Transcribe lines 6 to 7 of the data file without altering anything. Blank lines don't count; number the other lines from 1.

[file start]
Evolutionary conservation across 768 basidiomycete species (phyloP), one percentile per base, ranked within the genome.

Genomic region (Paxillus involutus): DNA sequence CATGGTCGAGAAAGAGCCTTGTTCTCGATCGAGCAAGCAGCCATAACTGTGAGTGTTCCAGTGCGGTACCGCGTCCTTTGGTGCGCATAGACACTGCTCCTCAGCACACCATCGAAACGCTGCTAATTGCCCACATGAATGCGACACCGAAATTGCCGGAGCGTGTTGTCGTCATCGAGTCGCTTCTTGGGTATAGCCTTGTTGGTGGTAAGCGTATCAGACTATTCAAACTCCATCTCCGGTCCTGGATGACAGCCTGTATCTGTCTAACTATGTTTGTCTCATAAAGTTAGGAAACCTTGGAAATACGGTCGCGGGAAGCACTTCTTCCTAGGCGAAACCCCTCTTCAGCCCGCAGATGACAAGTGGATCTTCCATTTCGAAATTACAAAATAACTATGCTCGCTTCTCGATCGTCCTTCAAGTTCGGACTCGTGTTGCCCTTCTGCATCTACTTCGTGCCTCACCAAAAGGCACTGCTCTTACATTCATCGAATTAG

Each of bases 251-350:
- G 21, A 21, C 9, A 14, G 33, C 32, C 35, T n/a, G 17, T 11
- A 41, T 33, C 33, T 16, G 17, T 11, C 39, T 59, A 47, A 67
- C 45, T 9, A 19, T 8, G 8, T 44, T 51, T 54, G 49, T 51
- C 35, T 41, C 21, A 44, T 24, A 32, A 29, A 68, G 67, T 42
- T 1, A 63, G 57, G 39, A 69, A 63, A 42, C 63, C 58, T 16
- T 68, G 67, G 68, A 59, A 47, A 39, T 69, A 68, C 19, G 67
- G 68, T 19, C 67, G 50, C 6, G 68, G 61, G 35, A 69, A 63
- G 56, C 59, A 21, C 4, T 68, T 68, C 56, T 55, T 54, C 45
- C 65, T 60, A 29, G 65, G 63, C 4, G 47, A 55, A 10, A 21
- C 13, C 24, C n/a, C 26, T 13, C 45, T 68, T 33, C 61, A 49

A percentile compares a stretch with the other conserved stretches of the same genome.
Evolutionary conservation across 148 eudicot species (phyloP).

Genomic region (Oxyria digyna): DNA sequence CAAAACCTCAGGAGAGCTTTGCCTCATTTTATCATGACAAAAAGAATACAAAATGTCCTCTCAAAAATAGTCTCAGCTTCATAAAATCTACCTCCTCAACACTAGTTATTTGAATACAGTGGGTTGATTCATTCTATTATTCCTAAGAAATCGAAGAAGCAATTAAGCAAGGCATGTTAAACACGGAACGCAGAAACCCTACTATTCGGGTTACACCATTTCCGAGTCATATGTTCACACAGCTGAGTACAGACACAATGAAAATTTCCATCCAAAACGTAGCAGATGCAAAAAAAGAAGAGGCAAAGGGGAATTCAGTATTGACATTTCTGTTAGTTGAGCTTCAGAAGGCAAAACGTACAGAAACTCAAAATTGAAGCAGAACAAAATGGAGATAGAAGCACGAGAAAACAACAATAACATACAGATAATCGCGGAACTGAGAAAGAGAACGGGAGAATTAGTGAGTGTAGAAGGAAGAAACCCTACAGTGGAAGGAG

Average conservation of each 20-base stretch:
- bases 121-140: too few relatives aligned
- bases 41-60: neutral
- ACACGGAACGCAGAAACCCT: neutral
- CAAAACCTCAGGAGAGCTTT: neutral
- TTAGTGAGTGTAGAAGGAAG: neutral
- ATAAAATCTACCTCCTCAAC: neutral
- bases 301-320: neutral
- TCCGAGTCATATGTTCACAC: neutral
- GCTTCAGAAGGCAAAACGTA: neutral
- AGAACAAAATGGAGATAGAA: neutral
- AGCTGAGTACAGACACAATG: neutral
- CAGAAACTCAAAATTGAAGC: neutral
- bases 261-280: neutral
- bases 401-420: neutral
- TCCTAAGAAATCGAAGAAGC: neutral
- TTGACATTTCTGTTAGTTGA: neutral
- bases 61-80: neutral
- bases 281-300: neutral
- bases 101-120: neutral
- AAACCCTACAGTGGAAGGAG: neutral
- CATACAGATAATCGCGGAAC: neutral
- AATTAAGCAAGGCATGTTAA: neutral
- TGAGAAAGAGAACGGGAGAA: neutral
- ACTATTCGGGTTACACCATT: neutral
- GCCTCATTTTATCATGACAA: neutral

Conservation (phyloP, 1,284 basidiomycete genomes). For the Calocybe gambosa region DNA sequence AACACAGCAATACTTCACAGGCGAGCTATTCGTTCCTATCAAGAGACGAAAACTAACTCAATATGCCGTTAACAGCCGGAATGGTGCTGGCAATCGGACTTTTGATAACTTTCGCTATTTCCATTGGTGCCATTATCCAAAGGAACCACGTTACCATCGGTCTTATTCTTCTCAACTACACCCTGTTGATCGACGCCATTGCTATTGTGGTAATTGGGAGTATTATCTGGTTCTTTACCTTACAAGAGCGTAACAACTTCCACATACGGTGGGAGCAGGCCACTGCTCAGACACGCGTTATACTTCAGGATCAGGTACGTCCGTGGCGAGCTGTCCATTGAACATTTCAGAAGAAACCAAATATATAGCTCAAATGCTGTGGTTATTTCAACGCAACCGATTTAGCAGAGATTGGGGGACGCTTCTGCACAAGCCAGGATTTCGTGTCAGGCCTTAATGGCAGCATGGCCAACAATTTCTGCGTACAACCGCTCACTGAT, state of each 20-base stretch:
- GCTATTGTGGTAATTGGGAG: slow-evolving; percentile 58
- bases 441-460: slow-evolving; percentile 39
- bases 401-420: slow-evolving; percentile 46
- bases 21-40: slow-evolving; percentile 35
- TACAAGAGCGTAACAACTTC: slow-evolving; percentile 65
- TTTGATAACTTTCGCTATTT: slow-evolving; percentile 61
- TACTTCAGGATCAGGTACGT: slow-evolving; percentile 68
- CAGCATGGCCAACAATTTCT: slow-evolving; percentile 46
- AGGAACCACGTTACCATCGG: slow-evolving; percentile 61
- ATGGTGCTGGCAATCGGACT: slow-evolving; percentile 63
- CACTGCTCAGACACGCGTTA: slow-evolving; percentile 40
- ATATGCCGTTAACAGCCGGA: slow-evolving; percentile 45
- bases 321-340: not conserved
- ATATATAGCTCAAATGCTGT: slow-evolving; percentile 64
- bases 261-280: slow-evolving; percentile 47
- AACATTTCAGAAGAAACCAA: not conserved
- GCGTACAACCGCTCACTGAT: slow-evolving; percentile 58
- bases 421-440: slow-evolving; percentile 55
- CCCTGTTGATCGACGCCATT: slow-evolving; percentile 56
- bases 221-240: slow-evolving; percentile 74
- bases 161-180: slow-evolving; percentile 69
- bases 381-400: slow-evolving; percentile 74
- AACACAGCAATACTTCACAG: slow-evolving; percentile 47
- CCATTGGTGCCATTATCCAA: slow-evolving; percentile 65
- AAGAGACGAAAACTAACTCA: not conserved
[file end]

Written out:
- C 45, T 9, A 19, T 8, G 8, T 44, T 51, T 54, G 49, T 51
- C 35, T 41, C 21, A 44, T 24, A 32, A 29, A 68, G 67, T 42